While machine learning can automate all classification and data extraction at each stage, confidence scoring can enable each entity in the loan lifecycle to prioritize document and data accuracy through confidence scoring thresholds. The scores themselves can be used to help lenders control exceptions by dialing thresholds up or down, based on their specific requirements.

In particular, confidence scores can really help lenders gauge the quality of critical documents, such as loan applications or disclosures. By applying a higher confidence threshold to these documents, lenders can achieve greater safeguards for their accuracy.

The Value Behind Scores

By combining confidence scores with automated document classification and data extraction tools, lenders are better able to focus their resources on documents and data that demand greater scrutiny. This gets to the heart of value behind confidence scoring—it allows lenders to better control costs by minimizing the amount of human intervention.

For instance, a lender using ADR with confidence scoring may decide that all closing disclosure documents must have a score of 90% or higher in order to “pass,” and that those documents do not
need to be reviewed by a staff person. Basically, that’s money saved. Meanwhile, only the disclosures that fall below that threshold would trigger a review by a human processer or closer to confirm the document classification.

In the production space, confidence thresholds might be set high for key documents containing data used to underwrite the loan. Often these are first-generation documents, and the machine learning classification confidence is quite high, accurately classifying and extracting data with no human intervention.

In loan acquisition, whether acquiring closed loans or mortgage servicing rights (MSRs), loan file documents may be second or third generation in nature and much lower quality. This increases the likelihood that some critical documents evaluated in pre-purchase reviews may be classified but with low confidence. Setting a confidence threshold to “always fail” critical documents can ensure human review and greater transparency, which is important for due diligence.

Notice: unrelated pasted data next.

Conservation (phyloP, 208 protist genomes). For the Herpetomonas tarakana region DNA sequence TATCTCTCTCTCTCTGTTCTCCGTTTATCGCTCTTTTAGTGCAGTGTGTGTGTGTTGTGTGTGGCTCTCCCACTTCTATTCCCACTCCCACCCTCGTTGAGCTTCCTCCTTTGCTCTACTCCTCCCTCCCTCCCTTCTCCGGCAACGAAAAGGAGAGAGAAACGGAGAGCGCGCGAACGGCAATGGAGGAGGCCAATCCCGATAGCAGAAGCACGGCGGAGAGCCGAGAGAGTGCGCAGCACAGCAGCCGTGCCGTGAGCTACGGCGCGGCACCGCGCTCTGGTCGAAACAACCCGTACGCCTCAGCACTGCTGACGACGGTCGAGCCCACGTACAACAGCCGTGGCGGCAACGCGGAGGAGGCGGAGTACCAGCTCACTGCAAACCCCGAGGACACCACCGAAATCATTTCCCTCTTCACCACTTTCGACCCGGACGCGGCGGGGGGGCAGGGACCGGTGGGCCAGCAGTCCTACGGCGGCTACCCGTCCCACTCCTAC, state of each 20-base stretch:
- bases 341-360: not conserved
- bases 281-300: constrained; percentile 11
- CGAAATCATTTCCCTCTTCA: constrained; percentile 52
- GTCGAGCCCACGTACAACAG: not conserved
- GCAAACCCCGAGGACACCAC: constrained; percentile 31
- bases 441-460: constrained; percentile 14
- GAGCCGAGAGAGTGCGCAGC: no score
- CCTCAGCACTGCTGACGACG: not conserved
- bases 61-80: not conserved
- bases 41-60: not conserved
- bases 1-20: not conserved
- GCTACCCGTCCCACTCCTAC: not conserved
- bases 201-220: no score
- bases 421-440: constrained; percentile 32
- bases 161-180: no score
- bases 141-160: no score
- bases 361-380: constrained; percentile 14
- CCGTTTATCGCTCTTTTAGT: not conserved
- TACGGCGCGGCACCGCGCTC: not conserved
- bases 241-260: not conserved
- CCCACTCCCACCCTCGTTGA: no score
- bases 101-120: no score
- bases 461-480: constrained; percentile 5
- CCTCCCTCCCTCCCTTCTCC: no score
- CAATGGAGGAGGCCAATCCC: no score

Beware of Wild Claims

The proliferation of automated technology offerings in the mortgage industry has yielded a lot of unfounded claims by different providers. Many companies, for example, are fond of making blanket statements that their technologies deliver 95% (or whatever percent) accuracy. But what does this really mean? Does that percentage apply to all the different documents and document types that lenders encounter? Does it apply to all data fields, regardless of which documents they are found in? To what depth and to what breadth of mortgage life cycle use cases does this apply?

These grandiose claims over accuracy have proliferated for several years now. It’s easy to make such statements. But when you start peeling back the onion, you’ll find that most often accuracy only applies to a small set of common loan documents, not the vast library of documents in use today, and it becomes a very diminishing statement. As already mentioned, the “accuracy” of document processing technology is also highly dependent on the quality of the documents being processed—first, second, or third generation—which varies by channel.

Yet another consideration is what fail-safe measures—if any—have been put in place for handling exception scenarios. In other words, if a document cannot be classified, what method exists to review and update them? What is needed is some combination of exception management built into the technology that can complement human workflow to achieve the degree of accuracy required.

This is where the flexibility behind confidence scoring can truly make an impact. The ability to adjust confidence scoring thresholds for different document types and data points gives lenders the ability to reduce the “noise” created by different scenarios while maintaining high productivity and deploying staff resources in a more efficient manner.

The possibilities with confidence scoring are endless, but it’s important to remember nothing is 100% correct 100% of the time. Like any technology, confidence scoring is simply a tool that enables better decision-making. But when it comes to saving time and money, it’s a tool that can deliver high returns.

About Author: Terrell Cassada

Terrell Cassada - LoanLogics - 4.8.2021
Terrell C. Cassada is the Chief Product Architecture & Innovation Officer at LoanLogics.